Appeals from judgment of sentence of Court of Common Pleas of Northampton County, Oct. T., 1971, Nos. 358 and 359, in case of Commonwealth of Pennsylvania v. Leon Austin.
William F. Moran, Jr., Assistant Public Defender, for appellant.
Michael E. Riskin, Assistant District Attorney, and Charles H. Spaziani, District Attorney, for Commonwealth, appellee.
Wright, P. J., Watkins, Jacobs, Hoffman, Spaulding, Cercone and Packel, JJ. Opinion by Cercone, J.
[ 224 Pa. Super. Page 231]
Appellant was convicted on two charges of automobile larceny and one charge of conspiracy. Prior to his trial of February 15, 1972, he asked for a one-week continuance to enable him to locate and subpoena a missing alibi witness. The court refused to allow a one-week continuance upon consideration of the heavy schedule of cases for the following week and of the fact that defendant could not give any assurance that his witness, whose whereabouts had been unknown prior to the beginning of the February Term of Criminal Court, would appear that week. However, the court was willing to grant and did offer a continuance to the next (April) term of court. Defendant, who was not out on bail, refused such offered continuance and chose to proceed to trial on February 15 without his alibi witness and without taking the stand in support of his alibi defense. After conviction, he filed a motion for new trial contending that the refusal of his request for a one-week continuance was an abuse of the court's discretion. The court en banc did not agree and refused a new trial to the defendant. This appeal followed.
[ 224 Pa. Super. Page 232]
It is the defendant's argument that the court had given him an "impossible choice" between a "fair trial" and a "speedy trial"; and that he was offered the opportunity to present his defense of alibi only upon condition that he agreed to remain incarcerated for two additional months without trial. The defendant thus injects as of primary and governing importance in the determination of the propriety of the lower court's exercise of discretion, the fact that the defendant was not out on bail but was incarcerated. To so allow the issue to be determined on the fact of defendant's incarceration would result in allowing greater rights to a defendant who is not out on bail and to set a standard of determination of the rights of an accused dependent on whether or not he is out on bail. We can find no basis for the inclusion of such factor in the consideration of whether or not the trial court abused its discretion in refusing the requested one-week continuance and in offering instead a continuance to the next term of court.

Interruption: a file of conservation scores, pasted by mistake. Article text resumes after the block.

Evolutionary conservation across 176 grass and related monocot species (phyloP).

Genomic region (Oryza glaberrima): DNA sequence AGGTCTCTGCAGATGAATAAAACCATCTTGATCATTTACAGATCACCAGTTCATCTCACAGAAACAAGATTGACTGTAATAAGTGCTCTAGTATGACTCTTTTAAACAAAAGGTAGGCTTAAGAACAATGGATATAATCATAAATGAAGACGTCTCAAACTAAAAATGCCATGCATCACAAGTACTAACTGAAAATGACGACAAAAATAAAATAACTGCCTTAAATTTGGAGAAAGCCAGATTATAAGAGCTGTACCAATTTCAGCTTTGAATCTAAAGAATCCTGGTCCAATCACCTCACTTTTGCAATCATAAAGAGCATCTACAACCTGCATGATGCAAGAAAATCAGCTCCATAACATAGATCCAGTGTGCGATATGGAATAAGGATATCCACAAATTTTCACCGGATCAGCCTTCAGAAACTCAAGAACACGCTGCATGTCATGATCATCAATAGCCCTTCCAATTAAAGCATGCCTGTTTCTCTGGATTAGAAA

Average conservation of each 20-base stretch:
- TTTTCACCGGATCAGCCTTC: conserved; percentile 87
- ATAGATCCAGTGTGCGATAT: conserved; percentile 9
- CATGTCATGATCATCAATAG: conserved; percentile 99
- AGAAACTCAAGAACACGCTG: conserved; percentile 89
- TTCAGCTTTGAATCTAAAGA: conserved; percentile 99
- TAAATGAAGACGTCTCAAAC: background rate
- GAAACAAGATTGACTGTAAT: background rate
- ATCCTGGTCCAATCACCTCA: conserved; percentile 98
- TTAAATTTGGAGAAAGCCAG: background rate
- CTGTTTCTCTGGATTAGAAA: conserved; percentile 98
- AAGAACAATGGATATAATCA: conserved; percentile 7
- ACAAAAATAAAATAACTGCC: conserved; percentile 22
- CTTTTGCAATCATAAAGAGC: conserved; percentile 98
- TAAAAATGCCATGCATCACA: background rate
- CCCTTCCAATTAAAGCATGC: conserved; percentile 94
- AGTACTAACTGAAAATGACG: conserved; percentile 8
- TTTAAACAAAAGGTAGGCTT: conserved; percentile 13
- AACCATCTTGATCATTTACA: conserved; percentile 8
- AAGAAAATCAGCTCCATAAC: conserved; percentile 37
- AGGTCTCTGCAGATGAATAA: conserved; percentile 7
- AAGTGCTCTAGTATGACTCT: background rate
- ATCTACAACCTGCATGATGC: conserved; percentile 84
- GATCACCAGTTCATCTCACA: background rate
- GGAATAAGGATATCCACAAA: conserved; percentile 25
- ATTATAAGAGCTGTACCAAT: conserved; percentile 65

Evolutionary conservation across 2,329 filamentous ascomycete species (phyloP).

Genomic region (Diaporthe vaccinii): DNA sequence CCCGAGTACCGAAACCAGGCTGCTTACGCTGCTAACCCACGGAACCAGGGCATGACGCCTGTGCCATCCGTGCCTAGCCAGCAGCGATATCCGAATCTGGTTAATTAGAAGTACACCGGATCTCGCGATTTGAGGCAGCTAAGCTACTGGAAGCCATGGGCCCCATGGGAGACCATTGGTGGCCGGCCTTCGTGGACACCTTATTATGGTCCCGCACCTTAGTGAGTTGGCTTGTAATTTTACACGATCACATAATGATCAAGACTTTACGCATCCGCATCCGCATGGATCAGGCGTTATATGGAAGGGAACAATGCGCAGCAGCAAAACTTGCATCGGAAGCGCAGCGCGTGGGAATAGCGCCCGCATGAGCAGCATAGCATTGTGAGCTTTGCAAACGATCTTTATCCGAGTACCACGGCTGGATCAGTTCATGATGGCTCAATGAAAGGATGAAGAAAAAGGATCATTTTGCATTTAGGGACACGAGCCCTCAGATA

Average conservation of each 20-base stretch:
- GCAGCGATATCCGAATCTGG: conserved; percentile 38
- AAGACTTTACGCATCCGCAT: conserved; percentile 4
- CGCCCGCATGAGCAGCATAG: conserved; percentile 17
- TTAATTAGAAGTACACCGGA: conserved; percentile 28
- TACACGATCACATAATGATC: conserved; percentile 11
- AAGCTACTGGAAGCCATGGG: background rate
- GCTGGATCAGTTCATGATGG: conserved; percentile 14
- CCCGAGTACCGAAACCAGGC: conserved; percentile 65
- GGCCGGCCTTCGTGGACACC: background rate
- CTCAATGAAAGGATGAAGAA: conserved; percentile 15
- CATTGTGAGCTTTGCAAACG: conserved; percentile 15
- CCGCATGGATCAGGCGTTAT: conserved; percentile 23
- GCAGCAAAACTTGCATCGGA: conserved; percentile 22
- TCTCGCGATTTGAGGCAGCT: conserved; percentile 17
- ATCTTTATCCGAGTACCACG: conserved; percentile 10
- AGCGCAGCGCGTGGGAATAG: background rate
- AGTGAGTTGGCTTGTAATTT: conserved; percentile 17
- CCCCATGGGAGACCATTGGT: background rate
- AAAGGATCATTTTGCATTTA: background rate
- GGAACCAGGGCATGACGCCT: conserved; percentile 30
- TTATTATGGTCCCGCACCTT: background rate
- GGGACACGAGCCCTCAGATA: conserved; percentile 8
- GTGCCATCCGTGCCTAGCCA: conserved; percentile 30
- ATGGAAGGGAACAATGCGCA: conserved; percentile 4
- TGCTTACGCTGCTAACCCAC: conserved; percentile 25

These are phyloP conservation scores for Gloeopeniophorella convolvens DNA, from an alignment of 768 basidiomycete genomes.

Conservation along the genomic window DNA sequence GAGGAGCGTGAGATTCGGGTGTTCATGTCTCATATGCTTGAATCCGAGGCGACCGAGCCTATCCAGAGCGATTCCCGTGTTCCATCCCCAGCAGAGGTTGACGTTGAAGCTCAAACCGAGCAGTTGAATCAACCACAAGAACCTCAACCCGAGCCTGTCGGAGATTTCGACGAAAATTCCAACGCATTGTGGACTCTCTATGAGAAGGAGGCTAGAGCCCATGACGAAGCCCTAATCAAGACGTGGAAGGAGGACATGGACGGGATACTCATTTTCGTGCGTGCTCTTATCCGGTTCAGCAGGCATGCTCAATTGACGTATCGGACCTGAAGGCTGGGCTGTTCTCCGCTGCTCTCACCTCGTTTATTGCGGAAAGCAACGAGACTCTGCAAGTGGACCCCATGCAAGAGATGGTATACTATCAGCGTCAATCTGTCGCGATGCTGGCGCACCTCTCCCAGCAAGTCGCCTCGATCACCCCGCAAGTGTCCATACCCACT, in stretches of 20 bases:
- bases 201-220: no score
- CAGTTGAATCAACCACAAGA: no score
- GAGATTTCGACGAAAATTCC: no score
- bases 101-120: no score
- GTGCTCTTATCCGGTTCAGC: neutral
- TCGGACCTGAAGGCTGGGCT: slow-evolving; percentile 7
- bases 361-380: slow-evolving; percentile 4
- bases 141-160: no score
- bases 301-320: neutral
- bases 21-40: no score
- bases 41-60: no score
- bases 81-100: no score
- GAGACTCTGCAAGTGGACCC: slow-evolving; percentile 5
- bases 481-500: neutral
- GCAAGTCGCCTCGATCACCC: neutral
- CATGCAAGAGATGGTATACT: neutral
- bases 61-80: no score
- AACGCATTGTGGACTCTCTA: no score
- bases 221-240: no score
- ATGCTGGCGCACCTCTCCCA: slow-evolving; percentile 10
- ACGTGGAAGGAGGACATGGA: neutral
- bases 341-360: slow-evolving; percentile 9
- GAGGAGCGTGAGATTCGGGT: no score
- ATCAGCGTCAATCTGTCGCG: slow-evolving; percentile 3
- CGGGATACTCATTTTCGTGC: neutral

Defendant was not, as he contends, deprived of a continuance because of administrative inconvenience; he was, in fact, afforded a continuance which did not meet with his approval and which it was his voluntary choice to refuse. That choice was not rendered involuntary by the fact that the alternative would have been two more months of incarceration. The fact of incarceration cannot be employed to increase the rights of an accused so as to require a court to grant him a continuance on his terms.
So stripped of the extraneous issue of whether or not the defendant was out on bail, we find that the facts presented on this appeal reveal no abuse of discretion by the trial judge in refusing to upset the already established heavy February court schedule by a one-week postponement to allow defendant more time to locate a witness. The circumstances did not indicate
[ 224 Pa. Super. Page 233]
that witness would be any more available one week after February 15 than he was one week before February 15, when defendant presented his motion for continuance. On the other hand, if the request for continuance had in fact been made in good faith to afford defendant time to prepare his alibi defense, the continuance to the April Term was a more adequate solution as it afforded defendant more time to locate the missing witness, determine his intentions to testify and take steps to assure the availability of his testimony.
Defendant also contends that the sentence imposed by the trial judge was manifestly excessive and constituted an abuse of discretion to be corrected by this court. Though defendant's earnings may be, as he contends, important to his family household, the fact remains that the sentence imposed was well within the statutory limits and not manifestly excessive. Defendant could have been sentenced to a total of twelve years imprisonment plus fines and costs. He was, instead, sentenced to two ...